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Essay on Musical Intervals, Harmonics, and the Temperament of the Musical ...
Wesley Stoker B Woolhouse
No preview available - 2015
19 equal intervals acuteness ascending beats of imperfect calculation called chord chromatic scale chromatic semitone coincidence comma consonances cord corresponding cycle cycle of fifths degrees too flat diatonic scale diatonic semitone diatonic series discordant divi divide the octave enharmonic diesis enharmonic scale equal semitones finger flattened or sharpened form a concord fourth octave fraction fundamental note Harmonic Notes harmonic sounds hence imperfect concords inches Key 2d 3d key-note latter length limma logarithms major Major-sixth Major-third major-tone mean semitones melody minor-tone monochord motion MUSICAL INTERVALS musical scale musical sounds musical string musicians number of beats number of equal number of vibrations octave into 730 perfect fifths performs pipe pitch pitch-note principle produced prongs scale of 19 second octave seven octaves sharp or flat Sixth-minor string a b string which sounds terval tetrachords third-sound tions tone true series tuned tuning-fork vals values violin whole numbers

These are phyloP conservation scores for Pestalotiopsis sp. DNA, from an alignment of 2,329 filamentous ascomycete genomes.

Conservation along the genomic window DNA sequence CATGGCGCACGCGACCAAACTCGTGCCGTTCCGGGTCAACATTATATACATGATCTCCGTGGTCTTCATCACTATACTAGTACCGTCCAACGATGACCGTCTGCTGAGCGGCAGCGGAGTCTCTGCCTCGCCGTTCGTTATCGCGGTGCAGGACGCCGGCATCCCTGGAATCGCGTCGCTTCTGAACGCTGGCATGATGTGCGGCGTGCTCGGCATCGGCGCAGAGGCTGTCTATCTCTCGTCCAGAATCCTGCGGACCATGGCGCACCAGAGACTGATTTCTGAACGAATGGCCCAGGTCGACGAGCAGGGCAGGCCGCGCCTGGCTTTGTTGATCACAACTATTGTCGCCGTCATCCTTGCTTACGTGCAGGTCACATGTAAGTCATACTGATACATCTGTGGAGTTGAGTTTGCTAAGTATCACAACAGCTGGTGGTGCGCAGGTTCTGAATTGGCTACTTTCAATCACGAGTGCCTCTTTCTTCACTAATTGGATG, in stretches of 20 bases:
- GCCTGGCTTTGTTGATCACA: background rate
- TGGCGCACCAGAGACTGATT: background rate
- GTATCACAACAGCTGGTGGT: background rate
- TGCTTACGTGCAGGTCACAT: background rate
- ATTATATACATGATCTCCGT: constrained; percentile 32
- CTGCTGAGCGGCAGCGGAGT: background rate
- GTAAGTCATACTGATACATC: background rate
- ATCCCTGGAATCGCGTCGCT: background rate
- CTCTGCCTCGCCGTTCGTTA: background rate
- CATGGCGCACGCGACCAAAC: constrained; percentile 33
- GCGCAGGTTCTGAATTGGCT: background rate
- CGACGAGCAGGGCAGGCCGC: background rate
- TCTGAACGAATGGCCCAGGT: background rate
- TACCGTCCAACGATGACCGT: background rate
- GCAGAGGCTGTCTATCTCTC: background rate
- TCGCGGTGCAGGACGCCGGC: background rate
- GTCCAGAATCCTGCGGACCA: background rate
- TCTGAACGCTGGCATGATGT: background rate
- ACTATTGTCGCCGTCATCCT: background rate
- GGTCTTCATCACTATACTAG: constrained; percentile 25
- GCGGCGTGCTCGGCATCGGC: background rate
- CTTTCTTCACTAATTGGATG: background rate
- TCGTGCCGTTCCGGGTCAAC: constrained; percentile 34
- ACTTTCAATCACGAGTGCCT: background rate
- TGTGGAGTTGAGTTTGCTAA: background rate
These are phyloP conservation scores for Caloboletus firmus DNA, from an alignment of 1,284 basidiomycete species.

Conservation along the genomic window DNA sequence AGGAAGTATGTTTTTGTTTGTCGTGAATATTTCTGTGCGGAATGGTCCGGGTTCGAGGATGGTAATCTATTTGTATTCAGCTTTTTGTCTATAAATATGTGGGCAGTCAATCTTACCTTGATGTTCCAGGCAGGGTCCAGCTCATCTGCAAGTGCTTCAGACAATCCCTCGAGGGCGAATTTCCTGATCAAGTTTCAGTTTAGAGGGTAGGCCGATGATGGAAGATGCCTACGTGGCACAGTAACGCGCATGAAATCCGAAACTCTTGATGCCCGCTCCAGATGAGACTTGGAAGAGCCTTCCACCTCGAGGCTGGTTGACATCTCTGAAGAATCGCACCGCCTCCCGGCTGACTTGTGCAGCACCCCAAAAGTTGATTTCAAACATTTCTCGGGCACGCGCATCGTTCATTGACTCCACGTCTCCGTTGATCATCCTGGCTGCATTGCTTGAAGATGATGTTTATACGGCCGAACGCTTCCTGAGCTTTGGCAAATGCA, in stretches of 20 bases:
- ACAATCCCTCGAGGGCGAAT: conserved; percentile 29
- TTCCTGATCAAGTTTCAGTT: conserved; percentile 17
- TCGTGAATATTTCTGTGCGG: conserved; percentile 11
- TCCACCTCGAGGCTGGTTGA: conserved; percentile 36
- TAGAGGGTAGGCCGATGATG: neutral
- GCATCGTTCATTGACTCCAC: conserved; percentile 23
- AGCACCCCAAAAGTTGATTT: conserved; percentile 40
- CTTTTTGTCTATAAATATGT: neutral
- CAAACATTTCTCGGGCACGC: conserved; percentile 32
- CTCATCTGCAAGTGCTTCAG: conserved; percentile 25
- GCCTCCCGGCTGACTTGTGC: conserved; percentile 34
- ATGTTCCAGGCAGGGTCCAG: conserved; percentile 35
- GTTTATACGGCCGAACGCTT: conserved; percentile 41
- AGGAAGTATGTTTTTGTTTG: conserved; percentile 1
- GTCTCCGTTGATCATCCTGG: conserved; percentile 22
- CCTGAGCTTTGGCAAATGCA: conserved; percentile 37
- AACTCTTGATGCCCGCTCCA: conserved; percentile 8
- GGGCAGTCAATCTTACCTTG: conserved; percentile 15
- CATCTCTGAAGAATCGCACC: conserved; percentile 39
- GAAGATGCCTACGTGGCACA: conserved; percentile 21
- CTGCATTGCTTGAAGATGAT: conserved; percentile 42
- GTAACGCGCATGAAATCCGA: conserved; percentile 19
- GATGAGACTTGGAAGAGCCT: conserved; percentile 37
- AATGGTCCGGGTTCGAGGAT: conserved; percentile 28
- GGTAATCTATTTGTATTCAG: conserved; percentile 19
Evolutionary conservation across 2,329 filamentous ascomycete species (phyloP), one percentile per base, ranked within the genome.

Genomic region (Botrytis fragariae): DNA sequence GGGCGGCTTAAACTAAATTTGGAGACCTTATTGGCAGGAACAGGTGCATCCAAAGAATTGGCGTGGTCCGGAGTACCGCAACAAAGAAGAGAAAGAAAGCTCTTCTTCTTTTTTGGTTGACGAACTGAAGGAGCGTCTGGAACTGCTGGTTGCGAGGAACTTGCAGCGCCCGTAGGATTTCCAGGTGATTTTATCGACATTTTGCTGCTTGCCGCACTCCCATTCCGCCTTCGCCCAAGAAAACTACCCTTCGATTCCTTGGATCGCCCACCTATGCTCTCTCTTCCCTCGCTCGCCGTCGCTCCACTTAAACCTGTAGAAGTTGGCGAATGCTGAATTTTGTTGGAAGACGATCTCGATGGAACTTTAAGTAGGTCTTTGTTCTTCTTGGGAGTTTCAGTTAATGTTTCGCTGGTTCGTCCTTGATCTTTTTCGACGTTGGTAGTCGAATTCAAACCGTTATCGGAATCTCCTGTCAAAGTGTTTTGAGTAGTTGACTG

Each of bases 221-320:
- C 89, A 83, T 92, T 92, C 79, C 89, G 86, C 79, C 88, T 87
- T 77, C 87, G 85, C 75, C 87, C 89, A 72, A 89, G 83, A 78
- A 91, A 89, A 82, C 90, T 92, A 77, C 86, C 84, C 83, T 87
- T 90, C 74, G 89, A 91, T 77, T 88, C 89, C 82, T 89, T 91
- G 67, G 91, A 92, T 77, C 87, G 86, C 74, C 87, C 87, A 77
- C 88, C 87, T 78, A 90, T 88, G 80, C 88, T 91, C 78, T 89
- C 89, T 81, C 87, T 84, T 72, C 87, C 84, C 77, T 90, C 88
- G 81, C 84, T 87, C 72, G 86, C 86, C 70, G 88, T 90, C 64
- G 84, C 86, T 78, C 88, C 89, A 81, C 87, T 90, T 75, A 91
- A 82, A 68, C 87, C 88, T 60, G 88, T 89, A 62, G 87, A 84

Page 27 - may be communicated and sustained altogether at the same time; and, hence, we see the reason why the fundamental notes of large strings, such as those of the harpsichord and violoncello, are usually accompanied with harmonic notes, which are more or less sensible, according to the strength or weakness of the
Page 27 - agitation of the portions into which the string has divided itself; they are most readily communicated by a sudden action on the string near to one of its extremities, and, therefore, almost always accompany the tones of the pianoforte, particularly those of the bass.
Page 77 - and marking the motion of the bright spot which it made, he found that the string
Page 82 - are remarkably disagreeable in a concert of strong treble voices, when some of them are out of tune; or in a ring of bells ill tuned;
Page 81 - will beat again. But now the motion of one string struck alone makes the other only start,
Page 64 - A vibrates about 424 times in one second. This may differ one or two vibrations from the truth, on account of the unavoidable small defects of the materials used in the experiment. According to this determination, the
Page 69 - the 100th of one, and the 150th of the other, the former will have gained half a vibration, and those vibrations of the one which fall exactly on those of the other,
Page 69 - Beats will likewise be heard when other concords, as fifths, are imperfectly adjusted. Suppose one string to make 201 vibrations, while the other makes 300, then, at and
Page 81 - drawn out with an even bow, not only an audible but a visible beating and irregularity is observable in the vibrations,